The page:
Are you one of the hundreds of millions of people around the world who depend on Google’s suite of services such as Gmail, YouTube or Docs? If so, you probably log in using a simple Gmail address and password and leave it at that. Bad idea. Simple credentials like this are incredibly easy to steal from users, either by guessing them (if the passwords are weak), or using phishing (a bogus website that impersonates the real one) or using keylogging malware (which steals credentials as they are typed).
Luckily, Google offers a simple way to boost security in the form of its 2-Step Verification system. Technically, this is a kind of two-factor authentication system, a way to secure online accounts using something only the user knows (a password) and something only the user has (a one-off code or token). In Google’s implementation, the user logs in using their email address and password as normal, after which they are asked to enter a one-time SMS code sent to their designated smartphone. That means that even if a criminal gets hold of the email address and password, they can’t access the account because they don’t have the SMS code.
Google doesn’t give out figures for the number of users who’ve adopted 2-Step Verification security but it’s almost certainly a single-figure percentage of the total user base. Awareness of this security feature still seems to be low.
As with all two-factor authentication systems, 2-Step Verification design has some potential weaknesses Google has had to overcome. First, what happens if the user can’t receive the SMS code because the mobile service is unavailable? The solution is to generate them on the phone using Google’s Authenticator app, which can be run from iPhones and Blackberrys as well as Android devices even when there is no data connection.
A second issue is the possibility that an attacker could conduct a phishing attack on a PC while simultaneously engineering the user to install a rogue app on their smartphone in order to intercept the SMS code. This is an attack that has been successfully deployed against bank authentication systems using SMS verification and although unlikely it is far from impossible.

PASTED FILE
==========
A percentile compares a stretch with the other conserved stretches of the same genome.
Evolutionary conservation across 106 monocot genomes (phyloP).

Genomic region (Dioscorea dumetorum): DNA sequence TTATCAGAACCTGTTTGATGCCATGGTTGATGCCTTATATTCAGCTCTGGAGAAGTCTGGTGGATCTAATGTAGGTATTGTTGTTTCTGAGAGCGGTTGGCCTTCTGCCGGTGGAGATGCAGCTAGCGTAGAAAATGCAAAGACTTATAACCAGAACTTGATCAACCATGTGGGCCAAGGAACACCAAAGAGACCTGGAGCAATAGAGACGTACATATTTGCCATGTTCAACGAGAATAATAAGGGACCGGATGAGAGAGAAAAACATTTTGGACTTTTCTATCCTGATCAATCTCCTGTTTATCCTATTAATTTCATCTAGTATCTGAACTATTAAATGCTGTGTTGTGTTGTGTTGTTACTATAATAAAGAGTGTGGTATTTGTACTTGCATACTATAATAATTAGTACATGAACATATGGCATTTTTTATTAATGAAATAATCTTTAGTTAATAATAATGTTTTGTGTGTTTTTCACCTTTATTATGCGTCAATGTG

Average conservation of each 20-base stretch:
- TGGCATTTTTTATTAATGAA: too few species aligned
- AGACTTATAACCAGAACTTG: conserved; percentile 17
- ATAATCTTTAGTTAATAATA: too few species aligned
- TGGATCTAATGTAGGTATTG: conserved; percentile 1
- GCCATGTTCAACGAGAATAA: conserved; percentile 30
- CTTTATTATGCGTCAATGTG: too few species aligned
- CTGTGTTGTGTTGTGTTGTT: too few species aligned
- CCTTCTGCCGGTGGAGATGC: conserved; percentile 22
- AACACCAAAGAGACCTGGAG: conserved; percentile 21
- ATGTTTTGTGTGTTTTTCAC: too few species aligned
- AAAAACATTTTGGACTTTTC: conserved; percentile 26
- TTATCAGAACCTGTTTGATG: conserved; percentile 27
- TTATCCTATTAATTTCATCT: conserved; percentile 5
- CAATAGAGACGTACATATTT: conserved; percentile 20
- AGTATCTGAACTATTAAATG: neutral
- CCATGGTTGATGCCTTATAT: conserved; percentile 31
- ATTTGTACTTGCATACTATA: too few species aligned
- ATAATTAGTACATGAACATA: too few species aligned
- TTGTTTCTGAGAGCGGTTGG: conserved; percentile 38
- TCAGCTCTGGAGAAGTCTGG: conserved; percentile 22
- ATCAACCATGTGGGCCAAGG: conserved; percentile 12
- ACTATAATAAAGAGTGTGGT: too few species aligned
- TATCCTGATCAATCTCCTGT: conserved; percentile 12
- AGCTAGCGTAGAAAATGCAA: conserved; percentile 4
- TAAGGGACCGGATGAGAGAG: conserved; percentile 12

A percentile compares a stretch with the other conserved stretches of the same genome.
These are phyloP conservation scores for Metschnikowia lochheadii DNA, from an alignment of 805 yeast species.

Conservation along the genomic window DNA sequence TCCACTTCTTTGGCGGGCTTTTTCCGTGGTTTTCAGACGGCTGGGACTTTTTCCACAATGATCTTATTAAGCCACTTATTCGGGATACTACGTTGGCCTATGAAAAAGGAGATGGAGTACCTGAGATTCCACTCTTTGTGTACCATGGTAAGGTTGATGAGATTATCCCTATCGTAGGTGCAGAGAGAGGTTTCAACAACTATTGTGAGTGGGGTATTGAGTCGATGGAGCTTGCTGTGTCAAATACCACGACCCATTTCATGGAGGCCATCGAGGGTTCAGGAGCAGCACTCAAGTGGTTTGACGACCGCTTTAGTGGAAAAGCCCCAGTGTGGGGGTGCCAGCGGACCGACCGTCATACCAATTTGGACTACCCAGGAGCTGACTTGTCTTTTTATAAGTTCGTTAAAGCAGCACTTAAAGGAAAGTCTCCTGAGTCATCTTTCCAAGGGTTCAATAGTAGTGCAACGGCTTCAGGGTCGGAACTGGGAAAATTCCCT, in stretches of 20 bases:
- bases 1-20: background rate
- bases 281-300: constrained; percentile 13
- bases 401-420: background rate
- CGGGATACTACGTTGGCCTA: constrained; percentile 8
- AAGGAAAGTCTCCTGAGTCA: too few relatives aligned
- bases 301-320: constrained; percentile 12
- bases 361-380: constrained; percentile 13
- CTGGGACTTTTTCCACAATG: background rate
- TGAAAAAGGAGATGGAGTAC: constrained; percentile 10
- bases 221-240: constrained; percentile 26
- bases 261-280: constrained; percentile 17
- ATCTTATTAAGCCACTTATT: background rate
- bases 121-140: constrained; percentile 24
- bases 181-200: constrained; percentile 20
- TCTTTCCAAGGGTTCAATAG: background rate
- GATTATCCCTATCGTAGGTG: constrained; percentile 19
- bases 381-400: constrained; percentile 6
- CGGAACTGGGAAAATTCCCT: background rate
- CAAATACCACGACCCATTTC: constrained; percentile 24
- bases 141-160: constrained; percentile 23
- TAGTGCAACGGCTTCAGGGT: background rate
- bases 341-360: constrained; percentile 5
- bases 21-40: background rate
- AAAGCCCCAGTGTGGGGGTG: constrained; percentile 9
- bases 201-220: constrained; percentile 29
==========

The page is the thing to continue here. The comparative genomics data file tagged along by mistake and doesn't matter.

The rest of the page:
Google’s solution is to offer two further even more secure ways to use 2-Step Verification. The first is to specify that the code is sent via an automated phone call or, second, by plugging in a physical USB key based on the FIDO Universal 2 Factor (U2F) protocol. The latter option adds $15 to the cost but is extremely secure. Beating it would require finding a weakness in the FIDO standard or stealing the token itself.
How to protect Google accounts from hackers - setup
It sounds complicated but setting up 2-Step Verification is simple enough although note that accessing all the features mentioned above requires using Google’s Chrome browser. Business users must also persuade company admins to enable it though the Google Apps administrator panel.
Consumers can access 2-Step Verification from Google’s account configuration page and following the simple instructions. This will ask the user to turn on the feature, designate a mobile phone number, a backup number (in case the first is lost), and decide whether to use SMS verification every time they log in or only from untrusted devices (regularly-used PCs and mobiles can be whitelisted). In case the user has no access to authentication options (i.e. a phone, backup phone or token), 10 one-time backup codes can be printed out and stored for emergency use.
Note, some users access Gmail account through a PC or Mac email client such as Outlook or Mail on Mac, in which case these applications will also need to be authenticated (they log in to the account even if users aren’t aware of that). Google’s setup can generate passwords for those apps, which should only need to be entered once.
A final issue to consider is the password used to secure the account. Although this has nothing to do with 2-Step Verification, it is important not to see using authentication as a magic forcefield – the primary account password must also be long and complex. A strong password and 2-Step Verification work hand in hand and one is only as secure as the othe